Day Three “The South Coast”: While the Golden Circle is more well known to people outside of Iceland, the more remote South Coast is home to truly stunning scenery. With barren volcanic landscapes, countless waterfalls, and one of Europe's largest glaciers, this area is a must-see for any visitor to Iceland. The highlight of the day will take some planning ahead: reserve a spot on a glacier tour at Vatnajokull Glacier. I would recommend the Glacier Wonders hike with Glacier Guides. This is a three-hour hike with a guide in a small group. The tour costs 10,990 ISK per person. If you want to rent boots, a fleece, or a waterproof jacket they cost an additional 1,000 ISK. They provide you with crampons and an ice ax. Hiking on western Europe’s largest glacier by volume is an incredible experience and a privilege; the quickly receding glacier will not be here much longer. The drive to the glacier is approximately four hours and along the way you should stop at both Seljalandsfoss and Skogafoss, two of Iceland’s most famous waterfalls. One word describes this drive: majestic. At one point my vista was a rainbow, romping Icelandic horses, a waterfall, and a glacier, the definition of majestic.
Day Four “The Snæfellsnes Peninsula”: Now when we were in Iceland, we were hit by the tail end of a hurricane on the day we wanted to go to the Snæfellsnes peninsula. This area is not the type of place you want to drive in windy conditions and we stayed inside watching fifty mile per hour winds cuddling with the neighbor’s cats. From what I’ve heard it’s beautiful and a great place to view puffins and other seabirds. I Heart Reykjavik has a great post on how to drive through the area yourself and is a great resource for travelers to Iceland.
Day Five “The Blue Lagoon” or “Reykjanes Peninsula”: Everyone who has thought about going to Iceland knows the Blue Lagoon. With over 600,000 visitors a year, it is Iceland’s most visited tourist attraction. It does take some planning ahead, reserve a time slot before going, and it can be difficult to get a good time slot during more popular times of the year. We made the mistake of not planning ahead on this and ended up not going. Plus, it’s pretty expensive and crowded. Instead, we opted to drive around the Reykjanes Peninsula. On the Reykjanes Peninsula, where Keflavik Airport is located, you can visit Iceland’s oldest lighthouse Reykjanesviti, view the Bridge Between the Continents or hike around one of Iceland’s largest nature reserves, Reykjanes Nature Reserve.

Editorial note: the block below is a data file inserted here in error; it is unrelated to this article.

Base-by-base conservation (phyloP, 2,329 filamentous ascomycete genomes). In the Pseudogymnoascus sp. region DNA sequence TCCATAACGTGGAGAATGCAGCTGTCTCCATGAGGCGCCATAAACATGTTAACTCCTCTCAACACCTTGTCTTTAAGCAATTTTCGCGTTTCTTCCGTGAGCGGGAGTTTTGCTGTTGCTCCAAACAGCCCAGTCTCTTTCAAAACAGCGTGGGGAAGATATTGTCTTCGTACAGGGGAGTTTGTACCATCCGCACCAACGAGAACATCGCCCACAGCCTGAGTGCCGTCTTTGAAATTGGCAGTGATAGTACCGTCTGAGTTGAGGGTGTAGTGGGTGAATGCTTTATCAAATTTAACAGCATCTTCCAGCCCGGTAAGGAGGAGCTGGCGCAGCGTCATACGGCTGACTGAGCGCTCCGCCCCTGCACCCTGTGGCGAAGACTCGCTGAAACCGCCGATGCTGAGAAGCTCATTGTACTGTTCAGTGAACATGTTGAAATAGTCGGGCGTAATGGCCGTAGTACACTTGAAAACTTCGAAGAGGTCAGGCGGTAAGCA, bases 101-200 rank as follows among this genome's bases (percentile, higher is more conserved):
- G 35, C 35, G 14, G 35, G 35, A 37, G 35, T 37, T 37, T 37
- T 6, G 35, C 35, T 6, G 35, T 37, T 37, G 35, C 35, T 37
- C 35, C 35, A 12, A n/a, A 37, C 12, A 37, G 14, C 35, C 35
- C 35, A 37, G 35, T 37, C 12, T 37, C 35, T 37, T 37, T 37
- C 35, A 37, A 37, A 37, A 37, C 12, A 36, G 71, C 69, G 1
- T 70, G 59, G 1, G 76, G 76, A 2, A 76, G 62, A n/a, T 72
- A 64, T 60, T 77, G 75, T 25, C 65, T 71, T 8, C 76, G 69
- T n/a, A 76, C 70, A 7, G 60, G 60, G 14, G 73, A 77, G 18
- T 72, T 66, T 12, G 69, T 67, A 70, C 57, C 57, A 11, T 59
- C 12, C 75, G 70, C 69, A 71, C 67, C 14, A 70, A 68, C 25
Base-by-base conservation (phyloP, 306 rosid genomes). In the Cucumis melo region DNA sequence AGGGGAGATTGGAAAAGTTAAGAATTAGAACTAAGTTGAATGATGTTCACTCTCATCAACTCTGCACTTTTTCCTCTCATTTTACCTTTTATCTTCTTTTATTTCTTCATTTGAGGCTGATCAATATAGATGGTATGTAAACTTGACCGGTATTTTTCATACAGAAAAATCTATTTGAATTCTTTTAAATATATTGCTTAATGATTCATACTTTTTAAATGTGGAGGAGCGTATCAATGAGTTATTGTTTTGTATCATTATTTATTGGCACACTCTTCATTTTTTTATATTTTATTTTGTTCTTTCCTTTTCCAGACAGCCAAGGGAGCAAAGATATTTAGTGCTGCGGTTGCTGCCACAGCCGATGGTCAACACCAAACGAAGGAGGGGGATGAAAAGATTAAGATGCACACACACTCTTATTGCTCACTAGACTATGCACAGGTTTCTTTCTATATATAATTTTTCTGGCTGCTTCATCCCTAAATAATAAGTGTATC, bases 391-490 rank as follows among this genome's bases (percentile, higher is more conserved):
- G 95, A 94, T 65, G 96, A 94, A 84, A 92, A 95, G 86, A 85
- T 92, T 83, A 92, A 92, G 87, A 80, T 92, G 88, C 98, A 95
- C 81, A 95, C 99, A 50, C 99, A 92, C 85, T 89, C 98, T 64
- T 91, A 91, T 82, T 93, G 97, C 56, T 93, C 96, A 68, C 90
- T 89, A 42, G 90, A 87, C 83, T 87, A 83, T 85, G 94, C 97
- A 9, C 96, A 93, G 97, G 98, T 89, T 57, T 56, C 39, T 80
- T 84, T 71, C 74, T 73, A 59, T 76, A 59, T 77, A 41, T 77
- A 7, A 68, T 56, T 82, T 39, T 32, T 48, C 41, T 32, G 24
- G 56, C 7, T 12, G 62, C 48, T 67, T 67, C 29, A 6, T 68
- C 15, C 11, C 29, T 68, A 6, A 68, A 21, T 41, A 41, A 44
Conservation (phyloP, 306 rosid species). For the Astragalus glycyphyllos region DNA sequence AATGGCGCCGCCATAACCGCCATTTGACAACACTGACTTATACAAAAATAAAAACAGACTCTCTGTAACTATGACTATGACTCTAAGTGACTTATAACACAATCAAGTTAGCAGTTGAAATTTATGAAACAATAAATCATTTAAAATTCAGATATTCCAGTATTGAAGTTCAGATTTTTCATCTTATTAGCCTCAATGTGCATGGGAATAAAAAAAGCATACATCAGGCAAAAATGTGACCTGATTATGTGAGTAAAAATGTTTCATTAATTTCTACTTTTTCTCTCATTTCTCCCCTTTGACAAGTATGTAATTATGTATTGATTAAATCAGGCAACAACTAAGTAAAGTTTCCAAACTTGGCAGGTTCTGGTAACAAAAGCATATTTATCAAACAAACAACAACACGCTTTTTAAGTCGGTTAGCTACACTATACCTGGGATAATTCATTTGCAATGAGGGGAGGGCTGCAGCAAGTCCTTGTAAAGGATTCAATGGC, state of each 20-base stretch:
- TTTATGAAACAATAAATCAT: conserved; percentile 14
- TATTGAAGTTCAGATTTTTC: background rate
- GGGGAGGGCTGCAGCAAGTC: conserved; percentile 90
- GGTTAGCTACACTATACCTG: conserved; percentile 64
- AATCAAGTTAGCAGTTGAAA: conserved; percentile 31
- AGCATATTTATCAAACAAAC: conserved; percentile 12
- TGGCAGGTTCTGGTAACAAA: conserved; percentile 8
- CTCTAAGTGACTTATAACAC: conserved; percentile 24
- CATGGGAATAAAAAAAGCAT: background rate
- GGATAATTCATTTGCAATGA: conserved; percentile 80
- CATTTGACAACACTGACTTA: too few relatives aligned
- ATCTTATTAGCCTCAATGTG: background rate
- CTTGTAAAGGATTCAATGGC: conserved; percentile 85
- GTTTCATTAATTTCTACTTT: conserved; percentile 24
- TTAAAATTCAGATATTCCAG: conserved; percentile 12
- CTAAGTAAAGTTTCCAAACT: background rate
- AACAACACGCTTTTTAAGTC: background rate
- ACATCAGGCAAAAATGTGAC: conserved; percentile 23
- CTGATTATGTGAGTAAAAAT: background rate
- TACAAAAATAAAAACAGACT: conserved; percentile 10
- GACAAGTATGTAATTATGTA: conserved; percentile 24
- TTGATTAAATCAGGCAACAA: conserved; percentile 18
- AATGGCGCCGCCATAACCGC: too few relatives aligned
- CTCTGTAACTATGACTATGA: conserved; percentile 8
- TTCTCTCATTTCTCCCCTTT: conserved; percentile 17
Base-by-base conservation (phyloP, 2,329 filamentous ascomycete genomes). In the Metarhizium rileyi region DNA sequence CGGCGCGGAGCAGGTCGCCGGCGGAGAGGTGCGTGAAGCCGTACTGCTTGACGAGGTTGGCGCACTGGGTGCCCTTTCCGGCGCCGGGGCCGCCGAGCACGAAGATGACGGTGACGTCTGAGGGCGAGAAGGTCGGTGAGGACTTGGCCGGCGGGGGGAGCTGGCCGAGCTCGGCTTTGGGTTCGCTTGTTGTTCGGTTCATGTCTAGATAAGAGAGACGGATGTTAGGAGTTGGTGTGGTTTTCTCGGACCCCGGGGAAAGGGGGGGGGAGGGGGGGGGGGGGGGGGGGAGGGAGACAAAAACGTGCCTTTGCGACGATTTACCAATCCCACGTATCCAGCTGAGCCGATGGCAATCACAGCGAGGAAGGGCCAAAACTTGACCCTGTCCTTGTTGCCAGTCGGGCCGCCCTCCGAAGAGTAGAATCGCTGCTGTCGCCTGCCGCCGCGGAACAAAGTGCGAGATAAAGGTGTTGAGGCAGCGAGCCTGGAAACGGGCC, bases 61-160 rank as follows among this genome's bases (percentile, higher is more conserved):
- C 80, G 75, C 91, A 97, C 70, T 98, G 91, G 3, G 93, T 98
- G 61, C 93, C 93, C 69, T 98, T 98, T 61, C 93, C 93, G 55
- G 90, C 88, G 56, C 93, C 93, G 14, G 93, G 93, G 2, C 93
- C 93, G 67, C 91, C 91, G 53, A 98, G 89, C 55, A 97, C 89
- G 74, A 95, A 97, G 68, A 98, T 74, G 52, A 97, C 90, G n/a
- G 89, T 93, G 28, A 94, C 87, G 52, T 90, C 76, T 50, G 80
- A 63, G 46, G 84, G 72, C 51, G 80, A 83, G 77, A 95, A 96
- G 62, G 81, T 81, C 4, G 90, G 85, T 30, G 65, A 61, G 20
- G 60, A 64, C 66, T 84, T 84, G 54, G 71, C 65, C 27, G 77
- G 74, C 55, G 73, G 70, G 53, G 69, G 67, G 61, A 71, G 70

On any of the above nights, try driving outside of Reykjavik to view the northern lights or book yourself on a northern lights tour. Remember the days are long in summer and your likelihood of seeing the northern lights in the summer is minimal. The best times of year to see them are from September to mid-April.
Croatia could fit into California three or four times. It's a small country and when people visit they spend most of their time in Dubrovnik or along the Dalmatian coast; they might even take a day to venture into Plitvice Lakes National Park. In this itinerary, we're going to skip Dubrovnik; there's plenty of guides out there for it already. For this ten day itinerary, I'm going to try to give you a bit of everything: the capital of Zagreb, Istrian countryside, Dalmatian beaches and an island, and the waterfalls of Plitvice. Croatia has so much to offer that ten days is not nearly enough to experience its natural charm and beauty.
Maybe my expectations were too high, or maybe I was hoping for something that doesn't exist. Growing up, Budapest seemed like an exotic bridge between the east and west. In reality, Budapest is decaying, gray grandeur, an ode to a lost empire overlayed by years of communist oppression and the current right-wing fascist government. There was an air of unease and overwhelming tobacco smoke, anti-government graffiti poking its head around the corner. And in between the mildewed and dirty wedding cake of Austro-Hungarian buildings were tour busses and backpackers choking the alleys.
You might be asking yourself at this point, did she eat anything good in Hungary? The answer is yes! I ate an incredible meal in Eger, Hungary. Eger is located in the heart of wine country, about two hours east of Budapest. While I would not recommend going to Eger unless you're a true wine lover, if you are out there I suggest eating at Macok Bistro.
It's hard to put my finger on why I dug Zagreb so much.
If you couldn't tell from my numerous posts on hiking or my love of all things tree, I love nature and green spaces. Zagreb is full of parks and tree-lined walkways.